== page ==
RALEIGH — The North Carolina legislature came back Tuesday for its 2020 session with a tall order: decide how to handle $3.5 billion in new federal money for COVID-19 relief.
On Saturday, the House and Senate passed their plan unanimously, sending it to the governor.
Leaders from both chambers reached a deal late Friday night on a $1.57 billion spending plan, Senate leader Phil Berger’s spokesperson, Lauren Horsch, told The News & Observer on Saturday.
The plan includes millions in funding for education, health care, small business loans, food banks, medical research, testing and $50 million for personal protective equipment.
Rep. Donny Lambeth, a Forsyth County Republican, called it a “really good compromise.” He said lawmakers would work on a second phase of how to spend the federal money when they return to session later this month.
Not all House members were in the chamber. Several voted by proxy, with party leaders announcing their votes.
While the House didn’t get the temporary Medicaid expansion for coronavirus patients it wanted, the chambers agreed to increased funding in rural health and small business loans.
They did not increase the maximum amount of unemployment weekly benefits to $400, as the Senate had wanted.
Also, a House plan to allow restaurants and bars to serve mixed drinks as take-out or delivery orders was nixed in the final bill, according to Berger’s office.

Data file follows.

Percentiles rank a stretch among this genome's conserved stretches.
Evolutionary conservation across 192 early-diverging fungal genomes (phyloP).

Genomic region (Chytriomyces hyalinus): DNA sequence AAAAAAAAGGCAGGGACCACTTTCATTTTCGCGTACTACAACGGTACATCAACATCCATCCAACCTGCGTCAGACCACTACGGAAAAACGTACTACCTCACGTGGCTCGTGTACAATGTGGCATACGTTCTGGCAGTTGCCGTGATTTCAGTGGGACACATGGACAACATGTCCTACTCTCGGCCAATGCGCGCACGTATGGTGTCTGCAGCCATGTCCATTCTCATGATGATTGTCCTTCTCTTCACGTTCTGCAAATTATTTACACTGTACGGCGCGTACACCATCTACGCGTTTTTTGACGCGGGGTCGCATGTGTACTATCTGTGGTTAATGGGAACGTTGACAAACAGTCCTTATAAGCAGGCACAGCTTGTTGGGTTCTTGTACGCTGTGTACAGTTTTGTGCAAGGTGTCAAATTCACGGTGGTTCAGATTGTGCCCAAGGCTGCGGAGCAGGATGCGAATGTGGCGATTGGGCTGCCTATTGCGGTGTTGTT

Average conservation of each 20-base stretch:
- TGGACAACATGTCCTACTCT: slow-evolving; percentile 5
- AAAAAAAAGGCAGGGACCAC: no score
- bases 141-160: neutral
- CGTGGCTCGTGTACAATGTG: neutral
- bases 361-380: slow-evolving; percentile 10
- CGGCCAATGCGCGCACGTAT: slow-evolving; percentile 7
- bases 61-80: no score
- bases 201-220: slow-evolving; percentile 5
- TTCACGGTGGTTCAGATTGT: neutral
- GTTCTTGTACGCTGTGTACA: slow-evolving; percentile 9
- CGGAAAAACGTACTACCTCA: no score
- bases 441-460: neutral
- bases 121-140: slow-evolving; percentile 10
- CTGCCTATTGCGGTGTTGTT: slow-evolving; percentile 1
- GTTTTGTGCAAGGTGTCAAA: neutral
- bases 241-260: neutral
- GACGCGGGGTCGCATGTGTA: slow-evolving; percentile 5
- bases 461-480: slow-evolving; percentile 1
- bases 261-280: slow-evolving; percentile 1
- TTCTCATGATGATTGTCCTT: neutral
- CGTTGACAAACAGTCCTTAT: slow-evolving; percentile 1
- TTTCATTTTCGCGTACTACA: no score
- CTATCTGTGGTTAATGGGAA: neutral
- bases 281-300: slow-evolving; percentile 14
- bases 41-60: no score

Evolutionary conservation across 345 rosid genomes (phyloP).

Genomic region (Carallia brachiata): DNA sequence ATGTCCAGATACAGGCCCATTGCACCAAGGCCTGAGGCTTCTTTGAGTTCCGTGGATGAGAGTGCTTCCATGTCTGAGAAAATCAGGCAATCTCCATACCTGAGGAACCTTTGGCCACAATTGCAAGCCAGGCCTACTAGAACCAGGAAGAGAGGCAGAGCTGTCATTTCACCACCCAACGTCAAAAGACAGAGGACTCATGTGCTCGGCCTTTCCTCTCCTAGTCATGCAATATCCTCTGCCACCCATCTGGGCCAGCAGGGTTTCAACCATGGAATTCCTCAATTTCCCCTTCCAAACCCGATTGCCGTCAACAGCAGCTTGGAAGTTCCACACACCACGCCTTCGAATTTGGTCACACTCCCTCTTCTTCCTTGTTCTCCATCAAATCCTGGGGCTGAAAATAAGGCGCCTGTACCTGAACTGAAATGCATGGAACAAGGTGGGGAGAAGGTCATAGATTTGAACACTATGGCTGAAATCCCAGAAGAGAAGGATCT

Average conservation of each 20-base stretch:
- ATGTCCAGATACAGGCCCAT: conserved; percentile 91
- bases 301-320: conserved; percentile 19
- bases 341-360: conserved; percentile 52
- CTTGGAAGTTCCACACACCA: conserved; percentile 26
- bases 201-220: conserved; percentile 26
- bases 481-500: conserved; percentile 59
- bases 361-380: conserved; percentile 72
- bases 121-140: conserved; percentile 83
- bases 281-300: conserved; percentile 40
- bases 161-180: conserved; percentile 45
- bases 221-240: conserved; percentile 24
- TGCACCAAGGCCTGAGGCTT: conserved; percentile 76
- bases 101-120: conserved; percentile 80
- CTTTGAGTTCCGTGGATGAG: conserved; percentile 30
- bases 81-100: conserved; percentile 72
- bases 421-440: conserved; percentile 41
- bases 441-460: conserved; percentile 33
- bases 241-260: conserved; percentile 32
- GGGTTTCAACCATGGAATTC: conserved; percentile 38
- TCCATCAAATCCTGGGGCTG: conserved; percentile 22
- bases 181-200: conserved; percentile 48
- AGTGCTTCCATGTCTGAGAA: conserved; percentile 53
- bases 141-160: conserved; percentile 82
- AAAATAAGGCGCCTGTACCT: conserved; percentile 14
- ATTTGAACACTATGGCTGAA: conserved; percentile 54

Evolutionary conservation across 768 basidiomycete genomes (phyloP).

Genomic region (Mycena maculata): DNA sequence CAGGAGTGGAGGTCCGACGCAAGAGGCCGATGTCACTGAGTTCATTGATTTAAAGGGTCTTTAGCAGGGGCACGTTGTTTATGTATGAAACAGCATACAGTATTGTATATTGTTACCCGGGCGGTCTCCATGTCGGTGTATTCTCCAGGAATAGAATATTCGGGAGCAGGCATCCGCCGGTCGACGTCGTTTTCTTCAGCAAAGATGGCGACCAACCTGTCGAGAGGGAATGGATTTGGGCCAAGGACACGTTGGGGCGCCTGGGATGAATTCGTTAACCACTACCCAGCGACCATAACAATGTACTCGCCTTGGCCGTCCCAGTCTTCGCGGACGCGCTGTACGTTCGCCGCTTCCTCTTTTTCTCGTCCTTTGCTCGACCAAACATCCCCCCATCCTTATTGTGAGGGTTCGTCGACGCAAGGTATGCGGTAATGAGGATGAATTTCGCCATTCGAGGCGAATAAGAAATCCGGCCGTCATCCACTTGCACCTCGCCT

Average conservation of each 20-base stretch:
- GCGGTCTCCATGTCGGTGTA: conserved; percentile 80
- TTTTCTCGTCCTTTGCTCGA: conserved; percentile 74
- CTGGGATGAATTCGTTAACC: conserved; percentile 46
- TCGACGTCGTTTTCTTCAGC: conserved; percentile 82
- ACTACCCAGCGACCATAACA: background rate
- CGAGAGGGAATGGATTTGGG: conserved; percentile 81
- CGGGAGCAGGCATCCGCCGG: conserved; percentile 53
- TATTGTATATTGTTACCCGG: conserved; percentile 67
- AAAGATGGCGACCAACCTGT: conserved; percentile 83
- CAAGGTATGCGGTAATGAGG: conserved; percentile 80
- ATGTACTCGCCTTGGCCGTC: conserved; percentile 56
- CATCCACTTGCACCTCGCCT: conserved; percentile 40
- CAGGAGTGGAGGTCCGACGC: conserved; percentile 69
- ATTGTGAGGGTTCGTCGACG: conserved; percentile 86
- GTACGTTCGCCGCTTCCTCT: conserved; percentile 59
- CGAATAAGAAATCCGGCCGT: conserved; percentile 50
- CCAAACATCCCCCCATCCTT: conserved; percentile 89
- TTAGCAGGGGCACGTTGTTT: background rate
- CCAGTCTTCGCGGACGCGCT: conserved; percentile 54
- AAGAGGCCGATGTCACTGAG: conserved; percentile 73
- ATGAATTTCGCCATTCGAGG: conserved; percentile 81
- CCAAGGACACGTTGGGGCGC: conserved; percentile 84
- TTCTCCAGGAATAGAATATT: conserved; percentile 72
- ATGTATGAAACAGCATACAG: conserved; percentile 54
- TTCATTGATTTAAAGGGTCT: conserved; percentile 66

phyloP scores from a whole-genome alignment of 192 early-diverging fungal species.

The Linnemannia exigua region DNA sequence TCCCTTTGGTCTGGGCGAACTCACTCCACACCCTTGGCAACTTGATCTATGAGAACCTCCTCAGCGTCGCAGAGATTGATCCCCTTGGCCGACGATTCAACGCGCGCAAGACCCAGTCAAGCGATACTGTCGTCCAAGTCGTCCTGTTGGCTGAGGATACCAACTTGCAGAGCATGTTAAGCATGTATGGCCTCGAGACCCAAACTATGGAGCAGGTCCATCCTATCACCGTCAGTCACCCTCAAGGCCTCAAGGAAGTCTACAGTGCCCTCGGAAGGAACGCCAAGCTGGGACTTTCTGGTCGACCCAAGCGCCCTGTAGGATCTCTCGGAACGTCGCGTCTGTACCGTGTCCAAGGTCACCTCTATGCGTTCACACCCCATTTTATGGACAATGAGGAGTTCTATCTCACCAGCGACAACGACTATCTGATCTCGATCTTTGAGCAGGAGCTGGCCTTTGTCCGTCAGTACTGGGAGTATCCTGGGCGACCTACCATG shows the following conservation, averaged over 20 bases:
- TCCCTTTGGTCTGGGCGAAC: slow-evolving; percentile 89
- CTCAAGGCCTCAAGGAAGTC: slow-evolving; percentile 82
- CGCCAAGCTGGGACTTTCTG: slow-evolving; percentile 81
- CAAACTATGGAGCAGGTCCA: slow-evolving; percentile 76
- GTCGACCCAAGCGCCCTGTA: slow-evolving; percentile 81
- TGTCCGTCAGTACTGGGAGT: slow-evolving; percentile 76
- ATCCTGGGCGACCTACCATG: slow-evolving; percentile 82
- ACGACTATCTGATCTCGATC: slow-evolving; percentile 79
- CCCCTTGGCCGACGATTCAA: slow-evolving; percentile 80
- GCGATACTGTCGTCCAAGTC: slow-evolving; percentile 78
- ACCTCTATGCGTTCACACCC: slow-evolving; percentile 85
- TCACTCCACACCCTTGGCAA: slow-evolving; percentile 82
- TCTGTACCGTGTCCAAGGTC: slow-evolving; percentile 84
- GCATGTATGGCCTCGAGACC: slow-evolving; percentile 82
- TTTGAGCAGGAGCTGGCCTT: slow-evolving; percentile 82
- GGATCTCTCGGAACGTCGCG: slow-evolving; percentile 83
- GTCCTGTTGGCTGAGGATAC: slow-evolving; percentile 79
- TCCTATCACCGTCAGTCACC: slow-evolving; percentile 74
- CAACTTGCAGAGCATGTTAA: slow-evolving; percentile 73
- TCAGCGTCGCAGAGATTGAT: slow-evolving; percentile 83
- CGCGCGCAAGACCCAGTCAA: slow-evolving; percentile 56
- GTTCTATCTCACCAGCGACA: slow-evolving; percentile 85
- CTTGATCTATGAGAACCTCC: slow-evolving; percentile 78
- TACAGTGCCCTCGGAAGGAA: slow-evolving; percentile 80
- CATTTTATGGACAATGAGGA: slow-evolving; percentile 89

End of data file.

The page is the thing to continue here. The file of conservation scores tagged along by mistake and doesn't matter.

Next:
Lawmakers also had disagreed over what to do with the state’s current mandate for schools to reduce class size in kindergarten through third grade. Schools must continue to change staffing and buildings to reduce class sizes. The House wanted to waive that requirement for a year. In the end, they dropped that delay, but Rep. David Lewis said lawmakers can take up the issue when they return.
The same goes for a provision dealing with the salaries of school principals, Lewis said.
“This is a good bill. It provides common sense, tangible, much needed and urgent relief,” said Lewis, a Harnett County Republican.
Sen. Jeff Jackson, a Mecklenburg County Democrat, tweeted a video of himself saying the House and Senate “came together and compromised to produce a joint bill that makes a good first step.” Jackson is a Mecklenburg County Democrat.
The House has spent a month in public COVID-19 committee meetings drafting smaller bills that were rolled into one comprehensive bill.
The Senate passed its first, $1.36 billion version of the bill on Wednesday night, and the House passed its first, $1.7 billion version Thursday. Democratic Gov. Roy Cooper laid out his own plan last week to spend $1.4 billion of the federal money.
No extra benefits for the unemployedThe North Carolina Chamber of Commerce, which represents businesses around the state, worked closely with lawmakers on several provisions that made it into the final version of the bill, including $125 million in funding for small business loans through the Golden LEAF Foundation.
The nonprofit group launched an initial round of small business loans in March and almost immediately ran out of money due to the high demand. Ray Starling, the chamber’s general counsel, said this extra $125 million will supplement other loans and grants coming in from the federal government.